Size and fit

Representing the remarkable FYW technology of the brand from the 90s, the Adidas FYW 98 delivers protection for the foot. Enclosed with a lacing system, it allows you to tie down your foot securely in your desired tightness. This unisex sneaker is offered by the brand in both men’s and women’s sizes.

Adidas FYW 98 Style

A retro shoe that exhibits an artistically unique design, the Adidas FYW 98 takes your look up to the next level. With its distinctive and eye-catching details and colorful colorway, the sneaker adds more impact to your street style. As stylish as it is and with the right pick of outfit choices, you are on your way to conquering the streets stylishly. 

For a quick, on-the-go attire when running errands or having a casual day out, you can pair up the shoe with some joggers and t-shirt or hoodies. It works with a pair of nice fitting jeans as well.

Notable Features

A spitting image of the unforgettable Adidas EQT Solution, the Adidas FYW 98 pays tribute to the late 90s era of Adidas. Displaying a noteworthy design that represents the peak of the FYW technology, the sneaker adds more impact to it with its eye-catching mix of colors. The whole design for the silhouette is finished off with its signature abstract Three Stripes detailing on its medial midfoot.

Adidas FYW 98 History

Way back in 1996, Adidas introduced the “Feet You Wear” technology, or more commonly known as the “FYW.” The design of the technology focuses on the “concept of natural shoe motion” which serves as the wearer’s foot extension. 

Frampton Ellis, the brain behind the FYW and who also licensed the use of the technology to Adidas, designed it to “mimic” the human foot’s shape. What pushed Ellis to invent Feet You Wear was when he noticed that the leading cause of footwear instability that can lead to foot injuries was the squared-off soles that can be recognized on the traditional designs of shoes. 

Ellis developed a sole for the shoe that delivers more stability, especially for sideway movements, for the foot with its “lower-to-the-ground,” wider, and more “organic curve from the outsole to the midsole” design. Initially, he tried to shop his invention to multiple footwear brands, but it was Adidas who gave him its interest, leading them to launch the first FYW shoes in 1996.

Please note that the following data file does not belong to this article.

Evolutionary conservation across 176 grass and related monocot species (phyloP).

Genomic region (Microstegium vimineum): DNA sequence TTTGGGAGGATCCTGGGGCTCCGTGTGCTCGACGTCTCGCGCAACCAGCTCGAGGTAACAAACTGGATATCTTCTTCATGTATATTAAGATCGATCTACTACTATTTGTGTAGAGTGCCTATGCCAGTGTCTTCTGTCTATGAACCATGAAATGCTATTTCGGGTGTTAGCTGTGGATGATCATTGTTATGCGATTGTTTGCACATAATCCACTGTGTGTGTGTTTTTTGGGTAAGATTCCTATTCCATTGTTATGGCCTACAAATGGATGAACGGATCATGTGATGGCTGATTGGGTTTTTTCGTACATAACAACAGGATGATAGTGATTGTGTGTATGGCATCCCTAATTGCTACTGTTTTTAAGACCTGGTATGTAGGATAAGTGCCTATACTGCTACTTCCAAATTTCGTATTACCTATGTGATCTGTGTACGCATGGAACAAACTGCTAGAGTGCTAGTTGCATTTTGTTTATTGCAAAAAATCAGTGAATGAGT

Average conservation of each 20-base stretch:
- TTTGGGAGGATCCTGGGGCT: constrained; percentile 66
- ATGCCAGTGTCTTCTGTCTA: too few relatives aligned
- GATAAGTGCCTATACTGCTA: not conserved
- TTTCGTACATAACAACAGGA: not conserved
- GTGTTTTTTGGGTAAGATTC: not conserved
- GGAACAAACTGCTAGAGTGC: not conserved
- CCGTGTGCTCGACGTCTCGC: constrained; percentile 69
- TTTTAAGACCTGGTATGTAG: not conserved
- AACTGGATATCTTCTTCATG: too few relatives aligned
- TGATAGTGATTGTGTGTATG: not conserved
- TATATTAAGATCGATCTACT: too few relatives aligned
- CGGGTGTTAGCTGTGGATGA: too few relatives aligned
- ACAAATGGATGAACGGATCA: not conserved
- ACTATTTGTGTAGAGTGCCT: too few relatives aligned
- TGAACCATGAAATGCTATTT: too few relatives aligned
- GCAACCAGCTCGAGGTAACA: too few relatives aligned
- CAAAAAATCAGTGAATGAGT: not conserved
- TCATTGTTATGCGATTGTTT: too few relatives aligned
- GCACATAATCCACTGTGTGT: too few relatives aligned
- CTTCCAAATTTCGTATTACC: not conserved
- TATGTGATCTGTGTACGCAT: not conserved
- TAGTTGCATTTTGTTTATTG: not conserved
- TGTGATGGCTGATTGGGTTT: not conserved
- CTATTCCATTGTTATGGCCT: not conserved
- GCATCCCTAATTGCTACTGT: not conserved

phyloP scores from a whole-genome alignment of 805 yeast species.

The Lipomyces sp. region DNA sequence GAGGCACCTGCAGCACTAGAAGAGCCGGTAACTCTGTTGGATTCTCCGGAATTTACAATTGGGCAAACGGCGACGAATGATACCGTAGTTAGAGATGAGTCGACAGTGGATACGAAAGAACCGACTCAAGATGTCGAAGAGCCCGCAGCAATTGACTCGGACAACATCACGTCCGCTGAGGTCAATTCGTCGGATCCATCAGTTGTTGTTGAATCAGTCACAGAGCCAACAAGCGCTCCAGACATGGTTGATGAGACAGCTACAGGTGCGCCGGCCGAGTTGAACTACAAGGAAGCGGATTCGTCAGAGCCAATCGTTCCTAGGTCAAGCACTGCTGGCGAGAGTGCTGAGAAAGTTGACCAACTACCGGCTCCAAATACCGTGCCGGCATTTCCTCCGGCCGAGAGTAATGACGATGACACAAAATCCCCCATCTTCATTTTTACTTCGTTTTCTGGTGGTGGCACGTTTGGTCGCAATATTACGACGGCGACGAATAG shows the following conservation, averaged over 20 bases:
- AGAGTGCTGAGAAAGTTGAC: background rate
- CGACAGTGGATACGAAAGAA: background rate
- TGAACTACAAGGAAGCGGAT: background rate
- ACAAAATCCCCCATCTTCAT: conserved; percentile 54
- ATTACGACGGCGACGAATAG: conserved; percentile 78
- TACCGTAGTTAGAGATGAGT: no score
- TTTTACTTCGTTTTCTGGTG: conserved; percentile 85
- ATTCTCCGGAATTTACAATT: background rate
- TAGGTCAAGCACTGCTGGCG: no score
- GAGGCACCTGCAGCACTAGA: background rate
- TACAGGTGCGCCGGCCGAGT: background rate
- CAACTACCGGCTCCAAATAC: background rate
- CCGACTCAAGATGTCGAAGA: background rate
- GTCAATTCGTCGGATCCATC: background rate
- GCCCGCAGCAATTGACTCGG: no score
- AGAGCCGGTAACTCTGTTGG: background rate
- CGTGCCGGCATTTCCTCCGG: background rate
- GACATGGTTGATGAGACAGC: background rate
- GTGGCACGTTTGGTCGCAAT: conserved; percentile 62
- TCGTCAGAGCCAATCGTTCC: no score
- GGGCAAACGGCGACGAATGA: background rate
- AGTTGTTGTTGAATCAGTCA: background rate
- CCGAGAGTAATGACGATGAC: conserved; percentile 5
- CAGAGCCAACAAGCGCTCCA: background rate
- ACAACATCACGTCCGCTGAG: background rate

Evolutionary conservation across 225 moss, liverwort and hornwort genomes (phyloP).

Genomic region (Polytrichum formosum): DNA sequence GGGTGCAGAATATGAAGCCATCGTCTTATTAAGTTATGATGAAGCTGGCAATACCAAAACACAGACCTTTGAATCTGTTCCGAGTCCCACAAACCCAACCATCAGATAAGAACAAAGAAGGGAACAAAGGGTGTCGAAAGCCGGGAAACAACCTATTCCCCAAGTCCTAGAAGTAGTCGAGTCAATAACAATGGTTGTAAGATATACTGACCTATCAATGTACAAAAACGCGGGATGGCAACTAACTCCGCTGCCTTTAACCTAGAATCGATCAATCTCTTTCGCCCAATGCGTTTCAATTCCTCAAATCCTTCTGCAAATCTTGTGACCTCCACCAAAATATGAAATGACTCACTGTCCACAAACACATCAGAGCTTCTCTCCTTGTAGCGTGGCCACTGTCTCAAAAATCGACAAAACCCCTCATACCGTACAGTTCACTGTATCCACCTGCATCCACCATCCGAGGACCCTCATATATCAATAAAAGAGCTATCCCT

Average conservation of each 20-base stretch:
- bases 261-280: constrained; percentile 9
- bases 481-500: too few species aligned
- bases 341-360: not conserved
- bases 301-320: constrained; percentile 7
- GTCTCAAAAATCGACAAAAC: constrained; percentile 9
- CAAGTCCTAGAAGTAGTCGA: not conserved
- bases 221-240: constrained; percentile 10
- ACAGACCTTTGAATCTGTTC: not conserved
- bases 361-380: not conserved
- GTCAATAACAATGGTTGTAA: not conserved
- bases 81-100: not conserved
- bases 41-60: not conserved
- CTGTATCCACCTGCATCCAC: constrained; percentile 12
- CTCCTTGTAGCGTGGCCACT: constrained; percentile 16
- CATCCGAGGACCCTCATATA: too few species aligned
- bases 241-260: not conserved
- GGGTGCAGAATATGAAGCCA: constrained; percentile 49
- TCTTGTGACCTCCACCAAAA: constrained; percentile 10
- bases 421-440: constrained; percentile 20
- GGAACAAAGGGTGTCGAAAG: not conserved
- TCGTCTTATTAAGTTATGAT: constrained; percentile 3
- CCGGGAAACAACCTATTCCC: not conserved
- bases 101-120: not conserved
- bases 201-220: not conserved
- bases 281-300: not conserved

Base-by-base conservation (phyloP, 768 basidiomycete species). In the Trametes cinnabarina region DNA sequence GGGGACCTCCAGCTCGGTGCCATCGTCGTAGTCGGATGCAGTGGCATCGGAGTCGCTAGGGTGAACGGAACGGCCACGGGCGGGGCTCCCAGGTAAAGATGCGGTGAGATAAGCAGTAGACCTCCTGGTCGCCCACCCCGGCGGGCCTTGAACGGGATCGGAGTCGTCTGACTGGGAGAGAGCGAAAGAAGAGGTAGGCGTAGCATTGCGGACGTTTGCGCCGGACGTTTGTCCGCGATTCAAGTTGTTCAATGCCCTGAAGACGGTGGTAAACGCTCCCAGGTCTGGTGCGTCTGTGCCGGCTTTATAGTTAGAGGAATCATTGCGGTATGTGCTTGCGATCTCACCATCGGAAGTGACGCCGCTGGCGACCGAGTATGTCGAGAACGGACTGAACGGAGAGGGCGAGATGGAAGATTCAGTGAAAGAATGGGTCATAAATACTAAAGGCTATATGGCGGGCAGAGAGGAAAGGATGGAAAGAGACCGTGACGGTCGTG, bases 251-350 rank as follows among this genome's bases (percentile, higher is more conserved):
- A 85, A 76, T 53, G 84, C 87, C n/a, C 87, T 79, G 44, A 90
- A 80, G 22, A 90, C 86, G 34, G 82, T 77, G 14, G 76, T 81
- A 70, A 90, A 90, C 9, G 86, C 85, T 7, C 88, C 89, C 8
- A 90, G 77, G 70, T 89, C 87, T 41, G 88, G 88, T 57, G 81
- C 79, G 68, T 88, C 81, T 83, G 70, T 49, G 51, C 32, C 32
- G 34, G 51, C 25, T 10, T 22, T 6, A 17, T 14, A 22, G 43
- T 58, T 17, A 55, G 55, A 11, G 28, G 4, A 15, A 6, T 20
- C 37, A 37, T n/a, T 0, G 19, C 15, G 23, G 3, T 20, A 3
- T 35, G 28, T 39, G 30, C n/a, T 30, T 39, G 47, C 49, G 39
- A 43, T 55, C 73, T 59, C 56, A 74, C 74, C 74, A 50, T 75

Professional Athletes For The FYW Shoes

Personally picked by Sonny Vaccaro, a “basketball sneaker guru,” Kobe Bryant has signed on with Adidas prior to being drafted for the NBA. Bryant’s introduction to the NBA was perfect timing for the launching of the Feet Your Wear shoes. In his rookie season, 1996-97, he wore the Top Ten 2000, the EQT Elevation, and the Top Ten 2010 shoes. 

Kobe Bryant may be the main face of Adidas’ FYW, but he wasn’t the only professional athlete who endorsed the Feet You Wear Shoes. The brand got a good list of athletes from other sports to represent their innovative shoe technology. Among these pros is Keyshawn Johnson from the NFL, Antoine Walker, Bryant’s fellow NBA player, and tennis player, Steffi Graf.

                 The FYW Legacies: FYW 98

Licensing issues between Adidas and FYW inventor, Frampton Ellis, surfaced in 2001 which, unfortunately, led the Feet Your Wear Line to end. But despite the short-lived line, it still managed to lead the way for the brand’s success in their endeavor in the basketball footwear and created some of the “most memorable sneakers of all time.”

As a tribute to that remarkable basketball years for the Trefoil brand, Adidas Originals offers the FYW 98 which takes you back to 1998. The retro sneaker, which is a “picture-perfect image” of the Adidas EQT Solution, is available in striking colorways in Bright Red/Dark Blue/Solar Yellow/White, Glory Purple/Solar Green, and Grey Two/Signal Coral.

Nice to know

  • The upper of the shoe is built with suede and mesh materials.
  • The outsole of the sneaker is made of rubber.
  • Adidas branding on the tongue, lateral side, and toe box.


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Danny McLoughlin
Danny McLoughlin

Danny is a sports nut with a particular interest in football and running. He loves to watch sports as much as he loves to play. Danny was lead researcher on RunRepeat and The PFA’s report into Racial Bias in Football Commentary. His football and running research has been featured in The Guardian, BBC, New York Times and Washington Post.